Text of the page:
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The Cowards
  • ISBN: 9780141047676
  • Pages: 416
  • Publisher: Penguin
  • Binding: Paperback
  • Translation: Jeanne Němcová

The Cowards

Josef Škvorecký

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‘Anyone who wants to know how it felt to be young, idealistic and innocent at the end of the war should read The Cowards.’ Times Literary Supplement

The Cowards (1958) is Josef Škvorecký’s blackly comic tale of post-war politics that was immediately banned on publication.

In 1945, in Kostelec, Danny is playing saxophone for the best jazz band in Czechoslovakia. Their trumpeter has just got out of a concentration camp, their bass player is only allowed in the band since he owns the bass, and the love of Danny’s life is in love with somebody else. But Danny despairs most about the bourgeoisie patriots in his town playing at revolution in the face of the approaching Red Army – not least because it ruins the band’s chance of any good gigs.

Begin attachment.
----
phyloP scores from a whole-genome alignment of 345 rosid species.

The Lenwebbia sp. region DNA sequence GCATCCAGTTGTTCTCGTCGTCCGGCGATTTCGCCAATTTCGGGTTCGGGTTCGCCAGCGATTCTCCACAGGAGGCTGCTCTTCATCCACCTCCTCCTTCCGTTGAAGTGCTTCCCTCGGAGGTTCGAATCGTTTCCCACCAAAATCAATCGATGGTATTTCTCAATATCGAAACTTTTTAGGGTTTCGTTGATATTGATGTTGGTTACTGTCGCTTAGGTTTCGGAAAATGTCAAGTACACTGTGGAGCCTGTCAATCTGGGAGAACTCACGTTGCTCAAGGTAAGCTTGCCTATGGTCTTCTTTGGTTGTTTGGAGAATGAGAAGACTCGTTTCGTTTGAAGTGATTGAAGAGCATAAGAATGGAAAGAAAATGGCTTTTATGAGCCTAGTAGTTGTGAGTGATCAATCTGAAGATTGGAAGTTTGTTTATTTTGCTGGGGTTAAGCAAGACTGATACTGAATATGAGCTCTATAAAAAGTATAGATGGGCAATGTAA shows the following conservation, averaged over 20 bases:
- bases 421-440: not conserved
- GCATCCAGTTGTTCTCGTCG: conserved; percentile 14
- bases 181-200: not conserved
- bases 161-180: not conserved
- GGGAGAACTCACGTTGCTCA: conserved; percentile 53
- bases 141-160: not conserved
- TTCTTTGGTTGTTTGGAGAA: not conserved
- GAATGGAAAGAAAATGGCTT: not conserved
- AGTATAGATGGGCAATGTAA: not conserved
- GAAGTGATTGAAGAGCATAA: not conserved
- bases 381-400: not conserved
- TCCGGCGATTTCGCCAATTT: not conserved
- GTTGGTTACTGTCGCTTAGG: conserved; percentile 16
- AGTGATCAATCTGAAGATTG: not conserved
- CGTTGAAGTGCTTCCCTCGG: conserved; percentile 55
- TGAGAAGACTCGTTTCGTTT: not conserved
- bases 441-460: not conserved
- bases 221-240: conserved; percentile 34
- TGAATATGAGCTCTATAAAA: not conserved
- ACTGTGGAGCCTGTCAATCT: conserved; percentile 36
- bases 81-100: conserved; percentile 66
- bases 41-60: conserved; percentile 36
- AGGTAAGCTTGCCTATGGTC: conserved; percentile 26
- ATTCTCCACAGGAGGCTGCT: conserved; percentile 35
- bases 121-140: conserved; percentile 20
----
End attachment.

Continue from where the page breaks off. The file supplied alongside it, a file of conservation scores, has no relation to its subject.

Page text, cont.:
This edition of Josef Škvorecký’s ​The Cowards is translated by Jeanne Němcová.

Reviewed by William Palmer in Slightly Foxed Issue 37.

The Sound of Youth

William Palmer

Josef Škvorecký was born in 1924 in Nachod, in the region of Bohemia, Czechoslovakia. He has described his reaction to the first jazz record he ever heard:

that terribly scratchy Brunswick seventy-eight spinning on a wind-up phonograph, with the almost illegible label ‘I’ve Got a Guy’, Chick Webb and His Orchestra with Vocal Chorus . . . we had no way of knowing this was the great, then seventeen-year-old Ella Fitzgerald. But the message of her voice, the call of the saxes . . . they all came across. Nothing could ever silence them in our hearts.

There were certainly those who tried to silence them. Škvorecký’s youth coincided with the Nazi occupation of Czechoslovakia from 1939 to 1945. There was not much doubt as to the Nazis’ view of jazz – many of its tunes were by Jewish Americans and its finest instrumental exponents were black Americans. Instructions were issued to all dance orchestras that their playing must be ‘commensurate with the Aryan sense of discipline. On no account will Negroid excesses in tempo (so-called hot jazz) . . . be tolerated.’ The swing band in which Škvorecký played had to disguise its sheet music as Czech folk tunes, and a watch was kept from the taverns where they played. If a German hove into sight, the band would slip smoothly into a sweet Viennese waltz . . .

Extract from Slightly Foxed Issue 37, Spring 2013

The Sound of Youth

It’s odd to recall that until the rock and pop revolution of the early Sixties, most British towns had at least one band, usually consisting of a trumpet and trombone, drummer, bass player and...

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